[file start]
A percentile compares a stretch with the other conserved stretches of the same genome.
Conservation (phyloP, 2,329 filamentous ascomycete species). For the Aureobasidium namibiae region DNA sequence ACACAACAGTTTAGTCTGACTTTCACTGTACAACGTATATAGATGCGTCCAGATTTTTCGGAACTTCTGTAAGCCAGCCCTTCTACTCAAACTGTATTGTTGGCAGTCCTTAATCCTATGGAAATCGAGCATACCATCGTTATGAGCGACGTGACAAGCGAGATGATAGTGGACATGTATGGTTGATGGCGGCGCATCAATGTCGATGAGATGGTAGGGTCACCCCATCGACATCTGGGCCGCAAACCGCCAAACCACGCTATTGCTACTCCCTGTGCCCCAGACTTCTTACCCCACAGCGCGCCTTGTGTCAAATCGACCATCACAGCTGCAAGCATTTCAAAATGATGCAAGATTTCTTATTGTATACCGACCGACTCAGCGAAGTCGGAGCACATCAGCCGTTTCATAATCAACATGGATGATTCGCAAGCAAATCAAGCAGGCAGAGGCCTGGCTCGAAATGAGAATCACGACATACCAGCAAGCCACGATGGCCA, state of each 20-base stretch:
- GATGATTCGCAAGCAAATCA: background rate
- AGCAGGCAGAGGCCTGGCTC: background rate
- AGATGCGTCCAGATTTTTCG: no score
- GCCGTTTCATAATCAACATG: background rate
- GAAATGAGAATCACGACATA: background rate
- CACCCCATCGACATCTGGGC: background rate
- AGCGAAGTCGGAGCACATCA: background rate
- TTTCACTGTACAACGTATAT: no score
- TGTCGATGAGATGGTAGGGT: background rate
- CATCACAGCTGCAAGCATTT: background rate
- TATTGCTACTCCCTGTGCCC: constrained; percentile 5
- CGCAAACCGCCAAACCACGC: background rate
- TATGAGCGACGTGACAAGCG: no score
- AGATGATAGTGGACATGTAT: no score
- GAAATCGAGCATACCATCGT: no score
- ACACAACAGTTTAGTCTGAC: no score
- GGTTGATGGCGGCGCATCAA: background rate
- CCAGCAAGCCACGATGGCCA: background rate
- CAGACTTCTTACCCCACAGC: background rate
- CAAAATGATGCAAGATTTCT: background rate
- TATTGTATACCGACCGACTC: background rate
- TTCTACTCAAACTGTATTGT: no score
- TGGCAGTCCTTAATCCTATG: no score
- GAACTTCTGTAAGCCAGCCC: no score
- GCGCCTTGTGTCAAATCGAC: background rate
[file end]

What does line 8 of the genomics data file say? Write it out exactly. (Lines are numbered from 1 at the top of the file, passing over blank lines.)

- CACCCCATCGACATCTGGGC: background rate